Expanded import expo to unleash China's potential for global businesses
The second China International Import Expo will be held November 5-10 in Shanghai. /VCG Photo

The second China International Import Expo will be held November 5-10 in Shanghai. /VCG Photo

Editor's note: The following article is taken from the Chinese-language "Commentaries on International Affairs." The article reflects the author's opinions, and not necessarily the views of CGTN.

As the world's first state-level exposition focused on imports, the China International Import Expo (CIIE), which is in its second year and scheduled to kick off on Tuesday, November 5 in Shanghai, has attracted over 3,000 companies from more than 150 countries and regions. It's a major step along China's path towards further opening up its market to the world. 

This year's expo boasts an enlarged exhibition area and an increased number of exhibit booths. Over 250 of the 3,000 plus participant firms are either Global 500 companies or industry leaders. 

More new products and technologies will be unveiled to the world at the expo and over 300 activities will be held to promote the products as well as the themes of opening-up and innovation, cooperation and mutual benefit. 

An import expo that features higher quality exhibitors and activities as well as an upgraded scale reflects China's determination to promote free trade and the multilateral trading system.

At the first CIIE, deals were reached for intended one-year purchases of goods and services worth nearly 58 billion U.S. dollars, and some Chinese buyers made additional purchases after the expo. 

The most popular products included the world's smallest pacemakers from the United States, and a new generation of radiotherapy Gamma knives from Switzerland, which have been used to treat over 2,000 patients in China. 

Purchasing power is expected to be further unleashed at this year's event as the country's consumption market, which has a 400-million strong and growing middle income population, undergoes upgrading. 

China pledged last year that it would buy 30 trillion U.S. dollars' worth of goods and 10 trillion U.S. dollars' worth of services over the next fifteen years. As the world's second largest economic powerhouse, which led major economies with a growth rate of 6.2 percent in the first three quarters, undergoes a structural transformation powered by 5G technology, its economic vitality and resilience is expected to be further explored.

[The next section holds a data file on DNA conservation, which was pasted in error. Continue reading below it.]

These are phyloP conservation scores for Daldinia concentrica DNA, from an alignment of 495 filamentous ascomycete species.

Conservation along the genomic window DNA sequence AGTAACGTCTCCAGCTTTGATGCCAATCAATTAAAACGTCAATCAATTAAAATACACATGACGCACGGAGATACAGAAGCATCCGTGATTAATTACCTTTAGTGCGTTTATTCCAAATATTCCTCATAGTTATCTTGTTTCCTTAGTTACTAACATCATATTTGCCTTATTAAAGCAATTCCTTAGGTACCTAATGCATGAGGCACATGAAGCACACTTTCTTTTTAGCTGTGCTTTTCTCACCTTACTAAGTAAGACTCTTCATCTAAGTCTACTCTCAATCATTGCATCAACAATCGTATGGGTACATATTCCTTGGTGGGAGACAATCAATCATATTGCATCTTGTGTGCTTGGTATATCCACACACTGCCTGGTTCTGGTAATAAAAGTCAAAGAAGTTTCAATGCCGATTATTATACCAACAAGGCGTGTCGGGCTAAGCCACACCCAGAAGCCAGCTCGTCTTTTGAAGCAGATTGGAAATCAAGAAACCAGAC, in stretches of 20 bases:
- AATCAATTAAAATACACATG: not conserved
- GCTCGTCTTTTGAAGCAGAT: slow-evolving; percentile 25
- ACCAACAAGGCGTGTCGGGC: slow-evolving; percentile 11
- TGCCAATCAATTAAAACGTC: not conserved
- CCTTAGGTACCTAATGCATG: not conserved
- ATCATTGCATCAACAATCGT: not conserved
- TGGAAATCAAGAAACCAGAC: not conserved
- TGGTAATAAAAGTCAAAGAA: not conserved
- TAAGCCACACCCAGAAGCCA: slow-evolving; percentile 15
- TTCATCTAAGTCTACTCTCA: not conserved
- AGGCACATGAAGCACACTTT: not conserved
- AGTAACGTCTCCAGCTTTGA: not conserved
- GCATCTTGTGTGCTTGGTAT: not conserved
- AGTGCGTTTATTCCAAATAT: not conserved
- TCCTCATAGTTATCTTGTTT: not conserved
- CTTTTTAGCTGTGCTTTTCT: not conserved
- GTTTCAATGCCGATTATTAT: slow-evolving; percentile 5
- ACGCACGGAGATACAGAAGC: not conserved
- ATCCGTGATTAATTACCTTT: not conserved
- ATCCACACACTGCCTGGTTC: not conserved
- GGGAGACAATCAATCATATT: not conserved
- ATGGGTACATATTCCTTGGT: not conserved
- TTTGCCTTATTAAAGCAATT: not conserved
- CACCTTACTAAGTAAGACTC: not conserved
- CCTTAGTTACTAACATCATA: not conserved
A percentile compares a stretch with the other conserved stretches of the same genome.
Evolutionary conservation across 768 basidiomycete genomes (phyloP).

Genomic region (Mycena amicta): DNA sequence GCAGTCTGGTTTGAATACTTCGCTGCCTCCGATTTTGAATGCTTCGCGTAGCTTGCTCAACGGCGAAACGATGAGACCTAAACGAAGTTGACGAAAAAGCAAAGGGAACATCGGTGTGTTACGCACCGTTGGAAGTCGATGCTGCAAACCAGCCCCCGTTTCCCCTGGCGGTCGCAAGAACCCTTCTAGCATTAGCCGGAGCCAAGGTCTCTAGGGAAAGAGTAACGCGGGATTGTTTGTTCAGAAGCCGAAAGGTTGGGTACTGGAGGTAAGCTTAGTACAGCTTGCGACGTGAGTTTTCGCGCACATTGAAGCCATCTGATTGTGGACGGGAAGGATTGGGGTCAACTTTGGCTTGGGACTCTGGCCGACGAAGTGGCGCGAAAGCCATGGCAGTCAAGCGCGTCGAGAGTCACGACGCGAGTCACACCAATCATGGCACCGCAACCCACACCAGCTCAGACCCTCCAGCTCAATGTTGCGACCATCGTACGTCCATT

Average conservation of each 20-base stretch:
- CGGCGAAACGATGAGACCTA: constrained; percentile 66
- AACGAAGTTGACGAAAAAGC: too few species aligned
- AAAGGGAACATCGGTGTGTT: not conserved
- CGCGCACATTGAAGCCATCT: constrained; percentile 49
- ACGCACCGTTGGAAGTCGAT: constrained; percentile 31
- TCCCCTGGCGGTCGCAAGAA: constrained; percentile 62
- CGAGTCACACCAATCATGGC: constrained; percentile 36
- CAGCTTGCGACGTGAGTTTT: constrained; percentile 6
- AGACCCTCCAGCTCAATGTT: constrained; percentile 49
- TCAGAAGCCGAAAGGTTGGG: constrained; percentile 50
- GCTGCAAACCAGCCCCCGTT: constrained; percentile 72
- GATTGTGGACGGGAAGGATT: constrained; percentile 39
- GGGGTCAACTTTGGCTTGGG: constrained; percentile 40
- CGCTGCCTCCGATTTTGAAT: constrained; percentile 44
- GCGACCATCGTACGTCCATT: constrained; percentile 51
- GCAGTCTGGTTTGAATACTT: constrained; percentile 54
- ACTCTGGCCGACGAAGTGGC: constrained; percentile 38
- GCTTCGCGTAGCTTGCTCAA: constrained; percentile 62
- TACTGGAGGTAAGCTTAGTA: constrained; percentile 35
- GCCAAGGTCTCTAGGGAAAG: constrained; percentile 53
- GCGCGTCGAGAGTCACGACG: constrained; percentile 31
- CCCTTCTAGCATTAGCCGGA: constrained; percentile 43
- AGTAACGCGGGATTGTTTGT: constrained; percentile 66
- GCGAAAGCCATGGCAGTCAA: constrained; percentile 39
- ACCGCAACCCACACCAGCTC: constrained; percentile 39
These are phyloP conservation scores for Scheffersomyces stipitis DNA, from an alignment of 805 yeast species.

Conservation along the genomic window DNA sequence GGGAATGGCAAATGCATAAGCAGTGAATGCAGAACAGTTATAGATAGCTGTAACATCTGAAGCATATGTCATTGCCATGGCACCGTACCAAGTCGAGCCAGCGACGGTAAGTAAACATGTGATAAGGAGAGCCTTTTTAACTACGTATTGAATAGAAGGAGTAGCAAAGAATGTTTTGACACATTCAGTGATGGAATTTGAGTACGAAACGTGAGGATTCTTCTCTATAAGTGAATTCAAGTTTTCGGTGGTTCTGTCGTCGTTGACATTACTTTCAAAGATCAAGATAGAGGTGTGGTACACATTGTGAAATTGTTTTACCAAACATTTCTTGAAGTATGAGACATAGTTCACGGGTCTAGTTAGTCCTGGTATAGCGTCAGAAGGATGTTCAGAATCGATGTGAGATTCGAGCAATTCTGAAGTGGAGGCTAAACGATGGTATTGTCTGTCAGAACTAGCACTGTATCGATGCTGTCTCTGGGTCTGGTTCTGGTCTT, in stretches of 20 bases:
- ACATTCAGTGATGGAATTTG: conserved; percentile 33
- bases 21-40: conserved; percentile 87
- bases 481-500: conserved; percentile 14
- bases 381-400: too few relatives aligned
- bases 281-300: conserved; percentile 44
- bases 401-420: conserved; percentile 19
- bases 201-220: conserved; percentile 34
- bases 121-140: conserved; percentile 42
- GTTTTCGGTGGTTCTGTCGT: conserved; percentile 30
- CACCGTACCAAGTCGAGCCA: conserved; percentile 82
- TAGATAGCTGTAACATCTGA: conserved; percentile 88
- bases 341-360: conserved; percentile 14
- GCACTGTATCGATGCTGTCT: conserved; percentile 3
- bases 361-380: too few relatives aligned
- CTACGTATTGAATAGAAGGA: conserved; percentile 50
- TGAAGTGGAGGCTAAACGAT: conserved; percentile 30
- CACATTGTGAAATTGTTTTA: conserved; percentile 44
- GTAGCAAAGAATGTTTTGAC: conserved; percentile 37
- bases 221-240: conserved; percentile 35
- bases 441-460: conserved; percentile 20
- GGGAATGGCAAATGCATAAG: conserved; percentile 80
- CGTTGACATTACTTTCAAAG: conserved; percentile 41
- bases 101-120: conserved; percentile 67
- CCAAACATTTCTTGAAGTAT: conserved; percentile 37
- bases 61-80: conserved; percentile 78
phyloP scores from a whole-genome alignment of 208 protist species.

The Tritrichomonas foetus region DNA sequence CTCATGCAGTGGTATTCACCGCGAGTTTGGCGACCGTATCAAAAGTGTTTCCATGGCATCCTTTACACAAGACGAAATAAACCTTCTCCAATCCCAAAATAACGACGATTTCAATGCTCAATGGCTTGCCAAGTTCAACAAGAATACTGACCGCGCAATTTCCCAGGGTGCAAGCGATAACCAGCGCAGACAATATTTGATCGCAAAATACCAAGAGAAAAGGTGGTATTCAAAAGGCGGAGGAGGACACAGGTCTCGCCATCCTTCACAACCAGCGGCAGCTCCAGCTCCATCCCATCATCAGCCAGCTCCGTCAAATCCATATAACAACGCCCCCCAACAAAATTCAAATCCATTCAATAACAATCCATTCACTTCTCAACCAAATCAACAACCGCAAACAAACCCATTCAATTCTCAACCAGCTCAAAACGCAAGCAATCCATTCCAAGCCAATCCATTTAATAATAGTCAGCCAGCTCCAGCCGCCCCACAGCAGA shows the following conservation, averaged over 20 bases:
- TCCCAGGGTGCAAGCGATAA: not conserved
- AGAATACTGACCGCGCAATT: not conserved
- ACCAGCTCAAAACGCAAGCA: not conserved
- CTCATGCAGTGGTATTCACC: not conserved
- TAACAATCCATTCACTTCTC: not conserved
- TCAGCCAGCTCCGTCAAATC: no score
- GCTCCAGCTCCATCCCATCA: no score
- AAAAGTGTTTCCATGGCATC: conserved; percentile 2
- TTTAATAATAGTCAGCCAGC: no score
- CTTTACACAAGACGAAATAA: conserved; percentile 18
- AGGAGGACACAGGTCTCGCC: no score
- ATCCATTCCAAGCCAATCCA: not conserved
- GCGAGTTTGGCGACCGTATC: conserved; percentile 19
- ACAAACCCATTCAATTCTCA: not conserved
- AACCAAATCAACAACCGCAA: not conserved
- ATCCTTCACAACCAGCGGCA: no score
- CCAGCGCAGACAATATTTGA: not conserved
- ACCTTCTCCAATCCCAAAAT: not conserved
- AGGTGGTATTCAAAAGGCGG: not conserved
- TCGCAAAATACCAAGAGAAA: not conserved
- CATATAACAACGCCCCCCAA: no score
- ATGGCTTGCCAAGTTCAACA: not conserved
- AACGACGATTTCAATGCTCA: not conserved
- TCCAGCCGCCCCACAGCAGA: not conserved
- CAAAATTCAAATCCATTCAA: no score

Foreign companies have recognized the great potential of the Chinese market despite a global slowdown in investment and trade. That's why a number of state leaders, including French President Emmanuel Macron, are attending the opening ceremony this year, giving a boost to their respective business delegations at the expo. 

In addition, over 190 U.S. enterprises—up nearly 20 percent over the number registered last year—will be present at the event, taking up the largest exhibition area among all participating countries.

The import expo has become a weather vane of how China's opening-up policy and reform measures have been faring. As the country implemented the commitments it made at the expo last year, including a shortened negative list and a new foreign investment law, people have more reasons to believe that this year's event will inject new momentum into the world economy, which should be more open and inclusive when facing protectionist challenges.

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